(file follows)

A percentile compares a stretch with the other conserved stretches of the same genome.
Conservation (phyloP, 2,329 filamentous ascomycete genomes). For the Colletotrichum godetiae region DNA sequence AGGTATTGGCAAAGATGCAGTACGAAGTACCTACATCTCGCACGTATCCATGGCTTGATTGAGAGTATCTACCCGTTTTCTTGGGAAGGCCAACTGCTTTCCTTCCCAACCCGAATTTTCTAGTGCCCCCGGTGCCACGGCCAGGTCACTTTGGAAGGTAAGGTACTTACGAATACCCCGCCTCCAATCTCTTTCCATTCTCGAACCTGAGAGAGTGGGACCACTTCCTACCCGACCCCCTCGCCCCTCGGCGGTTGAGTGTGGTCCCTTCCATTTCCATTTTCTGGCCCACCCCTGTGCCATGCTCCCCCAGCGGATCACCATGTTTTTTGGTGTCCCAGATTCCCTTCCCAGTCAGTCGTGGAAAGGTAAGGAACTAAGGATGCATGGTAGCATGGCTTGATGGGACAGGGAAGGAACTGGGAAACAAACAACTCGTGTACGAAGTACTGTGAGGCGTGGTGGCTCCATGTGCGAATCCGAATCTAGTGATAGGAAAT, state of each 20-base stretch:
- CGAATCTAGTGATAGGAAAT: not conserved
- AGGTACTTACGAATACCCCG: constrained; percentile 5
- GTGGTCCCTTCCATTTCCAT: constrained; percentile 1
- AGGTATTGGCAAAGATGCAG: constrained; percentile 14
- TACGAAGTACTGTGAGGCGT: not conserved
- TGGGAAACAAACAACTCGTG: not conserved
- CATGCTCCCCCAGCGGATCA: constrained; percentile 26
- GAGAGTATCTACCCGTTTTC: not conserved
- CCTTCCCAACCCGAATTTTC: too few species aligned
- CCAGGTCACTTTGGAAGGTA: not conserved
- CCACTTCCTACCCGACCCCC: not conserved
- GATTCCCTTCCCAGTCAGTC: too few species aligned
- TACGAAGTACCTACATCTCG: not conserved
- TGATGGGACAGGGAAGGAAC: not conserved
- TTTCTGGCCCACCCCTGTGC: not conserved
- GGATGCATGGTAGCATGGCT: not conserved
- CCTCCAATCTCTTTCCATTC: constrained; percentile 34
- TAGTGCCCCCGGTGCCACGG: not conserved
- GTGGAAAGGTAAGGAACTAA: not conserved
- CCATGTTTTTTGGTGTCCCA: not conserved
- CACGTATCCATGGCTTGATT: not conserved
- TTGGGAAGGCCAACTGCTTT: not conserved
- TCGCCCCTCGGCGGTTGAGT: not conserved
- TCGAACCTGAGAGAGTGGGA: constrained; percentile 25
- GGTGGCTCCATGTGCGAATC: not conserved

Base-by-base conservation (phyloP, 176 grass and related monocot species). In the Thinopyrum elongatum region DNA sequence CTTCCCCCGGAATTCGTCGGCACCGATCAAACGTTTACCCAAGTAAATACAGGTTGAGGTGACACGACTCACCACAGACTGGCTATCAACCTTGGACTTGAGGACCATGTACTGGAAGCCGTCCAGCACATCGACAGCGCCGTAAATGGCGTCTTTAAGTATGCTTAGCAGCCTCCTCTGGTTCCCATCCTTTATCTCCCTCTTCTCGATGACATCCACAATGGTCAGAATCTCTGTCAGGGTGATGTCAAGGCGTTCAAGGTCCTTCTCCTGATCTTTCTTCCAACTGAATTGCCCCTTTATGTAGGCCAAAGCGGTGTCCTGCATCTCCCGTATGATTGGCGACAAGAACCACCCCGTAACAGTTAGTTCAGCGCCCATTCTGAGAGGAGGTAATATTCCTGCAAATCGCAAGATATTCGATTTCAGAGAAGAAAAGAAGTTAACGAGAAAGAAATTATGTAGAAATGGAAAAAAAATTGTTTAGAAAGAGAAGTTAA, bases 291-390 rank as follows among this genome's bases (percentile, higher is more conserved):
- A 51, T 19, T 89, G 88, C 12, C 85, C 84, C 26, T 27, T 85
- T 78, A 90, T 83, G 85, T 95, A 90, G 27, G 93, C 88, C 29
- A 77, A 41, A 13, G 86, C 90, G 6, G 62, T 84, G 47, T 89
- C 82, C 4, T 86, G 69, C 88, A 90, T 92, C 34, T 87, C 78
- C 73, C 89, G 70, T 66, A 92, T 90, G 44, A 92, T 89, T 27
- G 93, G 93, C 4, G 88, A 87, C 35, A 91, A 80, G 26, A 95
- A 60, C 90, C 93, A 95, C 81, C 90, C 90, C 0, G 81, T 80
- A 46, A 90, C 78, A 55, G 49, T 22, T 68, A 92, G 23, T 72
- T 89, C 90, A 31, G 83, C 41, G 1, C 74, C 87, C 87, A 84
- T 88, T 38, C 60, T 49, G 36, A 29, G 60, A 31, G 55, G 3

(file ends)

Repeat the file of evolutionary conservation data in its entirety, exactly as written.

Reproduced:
A percentile compares a stretch with the other conserved stretches of the same genome.
Conservation (phyloP, 2,329 filamentous ascomycete genomes). For the Colletotrichum godetiae region DNA sequence AGGTATTGGCAAAGATGCAGTACGAAGTACCTACATCTCGCACGTATCCATGGCTTGATTGAGAGTATCTACCCGTTTTCTTGGGAAGGCCAACTGCTTTCCTTCCCAACCCGAATTTTCTAGTGCCCCCGGTGCCACGGCCAGGTCACTTTGGAAGGTAAGGTACTTACGAATACCCCGCCTCCAATCTCTTTCCATTCTCGAACCTGAGAGAGTGGGACCACTTCCTACCCGACCCCCTCGCCCCTCGGCGGTTGAGTGTGGTCCCTTCCATTTCCATTTTCTGGCCCACCCCTGTGCCATGCTCCCCCAGCGGATCACCATGTTTTTTGGTGTCCCAGATTCCCTTCCCAGTCAGTCGTGGAAAGGTAAGGAACTAAGGATGCATGGTAGCATGGCTTGATGGGACAGGGAAGGAACTGGGAAACAAACAACTCGTGTACGAAGTACTGTGAGGCGTGGTGGCTCCATGTGCGAATCCGAATCTAGTGATAGGAAAT, state of each 20-base stretch:
- CGAATCTAGTGATAGGAAAT: not conserved
- AGGTACTTACGAATACCCCG: constrained; percentile 5
- GTGGTCCCTTCCATTTCCAT: constrained; percentile 1
- AGGTATTGGCAAAGATGCAG: constrained; percentile 14
- TACGAAGTACTGTGAGGCGT: not conserved
- TGGGAAACAAACAACTCGTG: not conserved
- CATGCTCCCCCAGCGGATCA: constrained; percentile 26
- GAGAGTATCTACCCGTTTTC: not conserved
- CCTTCCCAACCCGAATTTTC: too few species aligned
- CCAGGTCACTTTGGAAGGTA: not conserved
- CCACTTCCTACCCGACCCCC: not conserved
- GATTCCCTTCCCAGTCAGTC: too few species aligned
- TACGAAGTACCTACATCTCG: not conserved
- TGATGGGACAGGGAAGGAAC: not conserved
- TTTCTGGCCCACCCCTGTGC: not conserved
- GGATGCATGGTAGCATGGCT: not conserved
- CCTCCAATCTCTTTCCATTC: constrained; percentile 34
- TAGTGCCCCCGGTGCCACGG: not conserved
- GTGGAAAGGTAAGGAACTAA: not conserved
- CCATGTTTTTTGGTGTCCCA: not conserved
- CACGTATCCATGGCTTGATT: not conserved
- TTGGGAAGGCCAACTGCTTT: not conserved
- TCGCCCCTCGGCGGTTGAGT: not conserved
- TCGAACCTGAGAGAGTGGGA: constrained; percentile 25
- GGTGGCTCCATGTGCGAATC: not conserved

Base-by-base conservation (phyloP, 176 grass and related monocot species). In the Thinopyrum elongatum region DNA sequence CTTCCCCCGGAATTCGTCGGCACCGATCAAACGTTTACCCAAGTAAATACAGGTTGAGGTGACACGACTCACCACAGACTGGCTATCAACCTTGGACTTGAGGACCATGTACTGGAAGCCGTCCAGCACATCGACAGCGCCGTAAATGGCGTCTTTAAGTATGCTTAGCAGCCTCCTCTGGTTCCCATCCTTTATCTCCCTCTTCTCGATGACATCCACAATGGTCAGAATCTCTGTCAGGGTGATGTCAAGGCGTTCAAGGTCCTTCTCCTGATCTTTCTTCCAACTGAATTGCCCCTTTATGTAGGCCAAAGCGGTGTCCTGCATCTCCCGTATGATTGGCGACAAGAACCACCCCGTAACAGTTAGTTCAGCGCCCATTCTGAGAGGAGGTAATATTCCTGCAAATCGCAAGATATTCGATTTCAGAGAAGAAAAGAAGTTAACGAGAAAGAAATTATGTAGAAATGGAAAAAAAATTGTTTAGAAAGAGAAGTTAA, bases 291-390 rank as follows among this genome's bases (percentile, higher is more conserved):
- A 51, T 19, T 89, G 88, C 12, C 85, C 84, C 26, T 27, T 85
- T 78, A 90, T 83, G 85, T 95, A 90, G 27, G 93, C 88, C 29
- A 77, A 41, A 13, G 86, C 90, G 6, G 62, T 84, G 47, T 89
- C 82, C 4, T 86, G 69, C 88, A 90, T 92, C 34, T 87, C 78
- C 73, C 89, G 70, T 66, A 92, T 90, G 44, A 92, T 89, T 27
- G 93, G 93, C 4, G 88, A 87, C 35, A 91, A 80, G 26, A 95
- A 60, C 90, C 93, A 95, C 81, C 90, C 90, C 0, G 81, T 80
- A 46, A 90, C 78, A 55, G 49, T 22, T 68, A 92, G 23, T 72
- T 89, C 90, A 31, G 83, C 41, G 1, C 74, C 87, C 87, A 84
- T 88, T 38, C 60, T 49, G 36, A 29, G 60, A 31, G 55, G 3